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'A goal without a plan is just a dream': Dawson County siblings journey through football and leukemia treatments
Riley reminisces about his time as a safety for the Dawson County Tigers while embracing his sister Natalie. - photo by Jacob Smith

Local senior Riley Herndon used to wake up every morning, scramble two eggs, make some toast and head to Dawson County High School. After the school day was over, he would go to football practice where he has played safety for the Tigers the last three seasons.

Herndon would then have to go home and cross his fingers that a parent would be home.

“If I was lucky, they would get to stay the night,” Herndon said. “If not, I’d get to see one parent every other day for about two hours.”

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Riley and Natalie Herndon in front of the painted tiger rock at the Dawson County High School football field. - photo by Jacob Smith

Both of Herndon’s parents were taking shifts at Children’s Healthcare of Atlanta, where Riley’s eleven-year-old sister, Natalie, stayed overnight due to her chemotherapy treatments for leukemia.

“We were all sitting at the dinner table one night and Natalie was looking really pale and white and sick,” he said. “We thought ‘Okay, maybe she just has low iron.’ Dad took her to get some blood work done and when she came back, she had leukemia.”

Two years later and Natalie is just about four months away from being cleared of leukemia and Herndon is heading to Kentucky over the summer to play football on scholarship with Union College, a private four-year school in Barbourville, Ky. Throughout this time, both Riley and Natalie kept their family motto in mind: A goal without a plan is just a dream.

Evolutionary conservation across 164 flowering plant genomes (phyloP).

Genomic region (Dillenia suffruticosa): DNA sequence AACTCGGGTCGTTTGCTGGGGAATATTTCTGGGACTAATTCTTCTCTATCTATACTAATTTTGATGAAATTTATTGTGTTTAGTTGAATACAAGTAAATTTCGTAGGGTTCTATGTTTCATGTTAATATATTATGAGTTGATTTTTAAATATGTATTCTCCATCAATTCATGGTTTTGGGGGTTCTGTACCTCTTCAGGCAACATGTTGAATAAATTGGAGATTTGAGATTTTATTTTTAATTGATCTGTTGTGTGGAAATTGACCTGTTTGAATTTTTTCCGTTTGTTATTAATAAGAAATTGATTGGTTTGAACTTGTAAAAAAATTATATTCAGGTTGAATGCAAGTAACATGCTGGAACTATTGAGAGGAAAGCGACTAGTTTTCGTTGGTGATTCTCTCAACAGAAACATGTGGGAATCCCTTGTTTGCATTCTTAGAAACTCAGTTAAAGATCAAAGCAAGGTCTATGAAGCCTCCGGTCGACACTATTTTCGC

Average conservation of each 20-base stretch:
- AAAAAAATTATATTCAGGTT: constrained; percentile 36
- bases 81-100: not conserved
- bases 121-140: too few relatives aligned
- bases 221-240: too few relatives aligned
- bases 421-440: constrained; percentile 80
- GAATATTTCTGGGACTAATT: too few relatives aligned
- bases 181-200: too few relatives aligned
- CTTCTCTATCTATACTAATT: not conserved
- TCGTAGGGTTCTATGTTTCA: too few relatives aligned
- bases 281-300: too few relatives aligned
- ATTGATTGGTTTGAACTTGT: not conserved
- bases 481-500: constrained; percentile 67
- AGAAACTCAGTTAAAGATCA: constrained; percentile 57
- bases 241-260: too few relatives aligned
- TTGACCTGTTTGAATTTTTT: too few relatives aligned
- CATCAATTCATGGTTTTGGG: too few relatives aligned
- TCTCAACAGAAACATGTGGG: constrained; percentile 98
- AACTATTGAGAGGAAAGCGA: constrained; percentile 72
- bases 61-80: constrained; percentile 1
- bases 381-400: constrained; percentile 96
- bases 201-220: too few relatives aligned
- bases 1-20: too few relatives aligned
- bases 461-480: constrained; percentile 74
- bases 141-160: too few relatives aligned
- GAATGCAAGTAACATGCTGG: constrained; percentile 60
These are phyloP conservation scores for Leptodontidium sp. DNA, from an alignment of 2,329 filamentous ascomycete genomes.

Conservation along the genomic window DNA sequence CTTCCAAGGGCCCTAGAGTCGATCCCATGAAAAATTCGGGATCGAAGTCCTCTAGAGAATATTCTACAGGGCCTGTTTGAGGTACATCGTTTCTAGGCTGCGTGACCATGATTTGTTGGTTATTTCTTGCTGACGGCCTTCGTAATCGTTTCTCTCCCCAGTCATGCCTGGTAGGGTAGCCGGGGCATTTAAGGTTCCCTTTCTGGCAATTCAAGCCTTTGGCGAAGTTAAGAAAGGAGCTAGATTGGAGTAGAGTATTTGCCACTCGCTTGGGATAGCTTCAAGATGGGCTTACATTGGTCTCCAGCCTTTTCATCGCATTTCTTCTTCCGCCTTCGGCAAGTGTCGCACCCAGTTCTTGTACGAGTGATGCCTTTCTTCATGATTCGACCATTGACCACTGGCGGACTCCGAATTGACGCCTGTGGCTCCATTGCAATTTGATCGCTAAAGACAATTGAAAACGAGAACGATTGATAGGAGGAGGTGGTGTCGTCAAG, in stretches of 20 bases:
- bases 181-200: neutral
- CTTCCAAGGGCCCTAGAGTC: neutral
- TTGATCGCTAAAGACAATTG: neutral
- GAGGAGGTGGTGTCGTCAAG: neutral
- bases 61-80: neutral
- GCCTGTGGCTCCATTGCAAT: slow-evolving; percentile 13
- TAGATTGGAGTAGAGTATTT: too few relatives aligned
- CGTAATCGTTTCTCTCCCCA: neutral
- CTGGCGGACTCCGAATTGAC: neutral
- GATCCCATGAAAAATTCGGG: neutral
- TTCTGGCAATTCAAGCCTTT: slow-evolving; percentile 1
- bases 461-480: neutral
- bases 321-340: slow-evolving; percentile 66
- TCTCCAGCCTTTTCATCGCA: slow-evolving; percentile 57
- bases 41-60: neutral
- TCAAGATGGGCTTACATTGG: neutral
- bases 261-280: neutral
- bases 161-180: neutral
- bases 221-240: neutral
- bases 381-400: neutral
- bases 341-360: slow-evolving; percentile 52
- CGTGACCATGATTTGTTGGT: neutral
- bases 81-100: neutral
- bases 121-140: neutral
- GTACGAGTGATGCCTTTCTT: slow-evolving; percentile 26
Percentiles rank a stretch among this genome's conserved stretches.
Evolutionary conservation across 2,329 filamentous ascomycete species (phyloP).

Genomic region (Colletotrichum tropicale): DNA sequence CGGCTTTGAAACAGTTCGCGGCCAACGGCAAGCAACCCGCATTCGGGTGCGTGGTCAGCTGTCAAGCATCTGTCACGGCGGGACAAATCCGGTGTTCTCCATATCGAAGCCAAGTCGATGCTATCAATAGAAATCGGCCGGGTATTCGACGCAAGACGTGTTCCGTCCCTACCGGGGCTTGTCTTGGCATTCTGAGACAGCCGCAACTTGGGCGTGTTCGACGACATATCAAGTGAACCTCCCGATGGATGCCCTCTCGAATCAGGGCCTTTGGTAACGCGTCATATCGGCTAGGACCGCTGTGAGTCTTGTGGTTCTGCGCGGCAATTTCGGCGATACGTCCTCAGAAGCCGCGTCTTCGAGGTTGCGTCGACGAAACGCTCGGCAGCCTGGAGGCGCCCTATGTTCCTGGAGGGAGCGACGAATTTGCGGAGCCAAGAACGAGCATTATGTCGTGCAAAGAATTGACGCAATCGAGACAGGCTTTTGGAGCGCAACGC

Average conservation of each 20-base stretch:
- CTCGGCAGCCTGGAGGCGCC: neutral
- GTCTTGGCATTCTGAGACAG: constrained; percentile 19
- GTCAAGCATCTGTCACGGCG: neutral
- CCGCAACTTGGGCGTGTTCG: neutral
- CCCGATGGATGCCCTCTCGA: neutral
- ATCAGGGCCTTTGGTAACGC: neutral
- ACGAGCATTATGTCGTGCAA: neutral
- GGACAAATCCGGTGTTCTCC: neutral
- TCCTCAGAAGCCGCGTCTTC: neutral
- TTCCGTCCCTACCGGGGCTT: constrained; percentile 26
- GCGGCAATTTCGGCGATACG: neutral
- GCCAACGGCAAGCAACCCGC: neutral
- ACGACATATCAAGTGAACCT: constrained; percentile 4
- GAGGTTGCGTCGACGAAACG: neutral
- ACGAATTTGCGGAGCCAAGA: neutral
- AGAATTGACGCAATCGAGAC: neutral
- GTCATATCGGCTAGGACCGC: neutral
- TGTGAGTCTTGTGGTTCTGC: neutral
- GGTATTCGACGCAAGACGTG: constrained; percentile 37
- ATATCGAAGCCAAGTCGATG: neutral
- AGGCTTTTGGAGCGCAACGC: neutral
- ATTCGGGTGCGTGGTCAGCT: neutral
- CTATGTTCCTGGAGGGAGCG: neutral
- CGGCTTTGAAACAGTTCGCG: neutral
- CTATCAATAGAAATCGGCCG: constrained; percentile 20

Leave everything on the field

During the summer of 2018, Herndon had just finished his sophomore year of high school and woke up at 6:30 a.m. to get to summer workouts while spending his afternoons at the Habersham Marina in Cumming, where he still works.

“I didn’t want to have to ask my parents for $40 every week so I could fill my truck up,” Herndon said. “They had bigger things to worry about. I took it on myself that I need to start providing some to take a little bit of the pressure off of them.”

Sometimes he would show up an hour early. Sometimes he would stay an hour late or stay up all night watching film. The football field became an escape for him to get all of his stress and worries out.

And his goal every practice — leave everything on the field.

“Throughout the week I’m a pretty happy, easy-going guy,” Herndon said. “I try to let most of the things that irritate me go. But it’s something like 30 minutes before kickoff, everything that happened that week comes back and puts me in a different mindset that I can’t explain.”

As Herndon became more and more frustrated with the news of his sister’s leukemia, he learned to channel that anger and that energy into his performance on the field.